No one believing your tales of gnarly moves pulled on some off-piste run? Can’t convince your friends you nailed a Spock 540 One Handed when no one was looking? Now you can prove it (or get a harsh dose of reality) with the ShadowBox – a "personal 3D sports recorder" that attaches to your extreme sporting implement of choice and uses GPS and G-Force data to record a "ride path" of all your extreme sporting moves. Ride data can be viewed immediately on the device or uploaded to a PC or Mac to analyze all your extreme sporting moves in 3D detail.

When activated the ShadowBox puts a complex array of sensors and software algorithms to work to not only gather ride data, but also interpret it. They include:

  • 3-axis high g accelerometers: to measure acceleration and calculate velocity and position on a much finer scale than GPS. Also used to track the gravity vector to get a low frequency measurement of pitch and roll angles
  • 3-axis low g accelerometers: to provide more accurate data than the high g accelerometers for lower impact activities
  • 3-axis gyros: to measure angular velocity (spin rate), used to calculate rotation angles
  • 3-axis magnetometers: to measure the Earth’s magnetic field which is used as an estimate of the device’s Z axis angle
  • GPS module: to provide a low frequency measurement of position and velocity and allow for uploading of ride data to Google Earth
  • Pressure sensor: one pascal (Pa) resolution sensor to determine small changes in altitude for applications such as aviation, motocross, kiteboarding etc.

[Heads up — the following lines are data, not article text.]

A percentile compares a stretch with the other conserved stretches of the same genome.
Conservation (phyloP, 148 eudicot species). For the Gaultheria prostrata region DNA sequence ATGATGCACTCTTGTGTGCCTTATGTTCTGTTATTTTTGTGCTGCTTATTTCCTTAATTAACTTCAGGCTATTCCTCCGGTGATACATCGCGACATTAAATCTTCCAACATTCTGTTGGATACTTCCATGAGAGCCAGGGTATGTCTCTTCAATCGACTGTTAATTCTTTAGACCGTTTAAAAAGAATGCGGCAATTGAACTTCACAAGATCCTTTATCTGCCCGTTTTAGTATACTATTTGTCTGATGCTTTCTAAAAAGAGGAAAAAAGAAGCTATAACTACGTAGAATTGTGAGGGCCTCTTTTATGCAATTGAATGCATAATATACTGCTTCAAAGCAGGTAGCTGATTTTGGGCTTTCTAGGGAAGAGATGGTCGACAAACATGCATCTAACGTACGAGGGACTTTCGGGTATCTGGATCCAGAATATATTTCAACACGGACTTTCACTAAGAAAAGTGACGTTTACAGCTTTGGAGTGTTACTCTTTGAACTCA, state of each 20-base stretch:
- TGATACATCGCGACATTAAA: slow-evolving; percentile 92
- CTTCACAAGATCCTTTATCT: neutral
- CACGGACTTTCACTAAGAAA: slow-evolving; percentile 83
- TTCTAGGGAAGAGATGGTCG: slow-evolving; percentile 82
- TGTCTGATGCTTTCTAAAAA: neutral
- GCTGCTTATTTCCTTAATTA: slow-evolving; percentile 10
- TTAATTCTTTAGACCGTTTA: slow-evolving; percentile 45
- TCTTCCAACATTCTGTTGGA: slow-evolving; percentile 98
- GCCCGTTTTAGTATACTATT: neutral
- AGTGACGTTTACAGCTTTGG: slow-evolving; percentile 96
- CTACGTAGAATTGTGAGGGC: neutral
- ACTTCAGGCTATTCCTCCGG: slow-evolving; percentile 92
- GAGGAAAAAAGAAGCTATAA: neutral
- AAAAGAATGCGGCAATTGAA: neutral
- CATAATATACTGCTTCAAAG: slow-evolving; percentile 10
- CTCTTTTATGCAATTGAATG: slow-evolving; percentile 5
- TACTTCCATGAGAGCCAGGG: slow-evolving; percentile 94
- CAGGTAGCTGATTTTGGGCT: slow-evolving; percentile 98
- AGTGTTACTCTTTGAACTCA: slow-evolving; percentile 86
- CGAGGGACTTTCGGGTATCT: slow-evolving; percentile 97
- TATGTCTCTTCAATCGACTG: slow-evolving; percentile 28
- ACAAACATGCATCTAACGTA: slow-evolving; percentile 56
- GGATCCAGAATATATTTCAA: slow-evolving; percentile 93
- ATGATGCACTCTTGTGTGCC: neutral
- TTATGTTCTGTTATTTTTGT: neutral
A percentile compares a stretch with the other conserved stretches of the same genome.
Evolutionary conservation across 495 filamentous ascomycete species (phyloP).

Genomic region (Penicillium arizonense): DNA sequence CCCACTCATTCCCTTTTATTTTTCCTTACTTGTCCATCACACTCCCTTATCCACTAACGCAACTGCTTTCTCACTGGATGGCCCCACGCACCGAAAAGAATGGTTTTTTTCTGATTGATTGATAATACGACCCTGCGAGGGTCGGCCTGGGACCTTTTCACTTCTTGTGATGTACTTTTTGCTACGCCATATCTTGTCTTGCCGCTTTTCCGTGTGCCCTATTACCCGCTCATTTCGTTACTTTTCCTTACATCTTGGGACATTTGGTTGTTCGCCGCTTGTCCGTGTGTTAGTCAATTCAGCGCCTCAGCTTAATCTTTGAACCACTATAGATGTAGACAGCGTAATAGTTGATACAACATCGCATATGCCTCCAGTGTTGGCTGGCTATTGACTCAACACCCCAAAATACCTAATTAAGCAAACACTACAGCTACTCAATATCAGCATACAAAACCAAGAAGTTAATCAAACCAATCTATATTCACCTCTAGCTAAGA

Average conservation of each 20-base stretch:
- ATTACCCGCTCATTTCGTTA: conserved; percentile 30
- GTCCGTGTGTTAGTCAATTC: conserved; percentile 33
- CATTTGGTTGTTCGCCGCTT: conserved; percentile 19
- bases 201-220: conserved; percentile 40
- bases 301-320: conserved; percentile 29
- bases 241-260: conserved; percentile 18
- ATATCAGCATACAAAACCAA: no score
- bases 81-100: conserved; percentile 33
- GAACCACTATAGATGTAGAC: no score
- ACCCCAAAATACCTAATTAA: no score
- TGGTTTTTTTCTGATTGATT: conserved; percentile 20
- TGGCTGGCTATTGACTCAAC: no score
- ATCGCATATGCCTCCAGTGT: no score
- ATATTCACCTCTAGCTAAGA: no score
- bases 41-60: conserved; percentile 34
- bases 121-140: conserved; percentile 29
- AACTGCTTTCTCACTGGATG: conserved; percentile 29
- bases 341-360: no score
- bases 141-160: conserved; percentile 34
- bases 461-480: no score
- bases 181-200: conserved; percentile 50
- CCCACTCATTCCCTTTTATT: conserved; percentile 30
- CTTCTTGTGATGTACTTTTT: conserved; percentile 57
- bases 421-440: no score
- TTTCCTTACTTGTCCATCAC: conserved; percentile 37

• Temperature sensor: to calculate air density which is used to translate atmospheric pressure into an altitude measurement

Using these sensors the ShadowBox can record a full GPS pathway, launch angle, height, distance, hang time, speed (average or at any point), degrees of spin, roll and flip of every trick, as well as spin rate, G-forces and board angle at any point in the trick. This data can be viewed immediately as a set of stats on the ShadowBox’s OLED display, or connected to a PC or Mac via USB to display the ride in 3D or export the entire ride path to Google Earth.

Mounting the ShadowBox

The ShadowBox attaches to just about anything, be it mountain bike, boat, windsurf board, skis, snowboard, wakeboard, surfboard, and presumably even
ironing boards, by way of a leash and four, ball socket rotational mounting feet that are stuck in place using 3M double-sided marine tape. These feet snap onto a mounting bracket on the rear of the ShadowBox to hold it securely in place, while also making it easily removable. There is also a hard plate (or “Wake Plate”) mounting option available for surfaces that have an open screw hole.

Its creators say that the exact mounting position of the ShadowBox is critical. Generally it is the “middle center” of an object that allows for the most accurate capture of object angles, height, spins and spin rates about the X, Y and Z-axes, but for some sports it may not be practical to mount the device in the middle center. So, to give a more accurate representation of movement each sport or activity mode is programmed to “know” where you’ve mounted the box. In windsurfing, for example, the ShadowBox is meant to be mounted just in front of the mast. While this is not the exact middle center, the recording software for windsurfing “knows” this is where the device is being placed and adjusts accordingly.

Measuring 3.6 x 2.3 x 0.75-inches (91 x 59 x 19 mm) and weighing about 0.25-lb (120 g) the ShadowBox won’t cramp your style, while its waterproof (to 10 feet/3 meters) and shock proof casing ensures it can handle most anything your extreme self can throw at it. The unit’s internal rechargeable battery will provide power for between four and five hours, while the included 1GB SD card is capable of holding up to 10 hours of ride data. The ShadowBox ships with a car charger and can also be recharged via USB. It retails for US$499.

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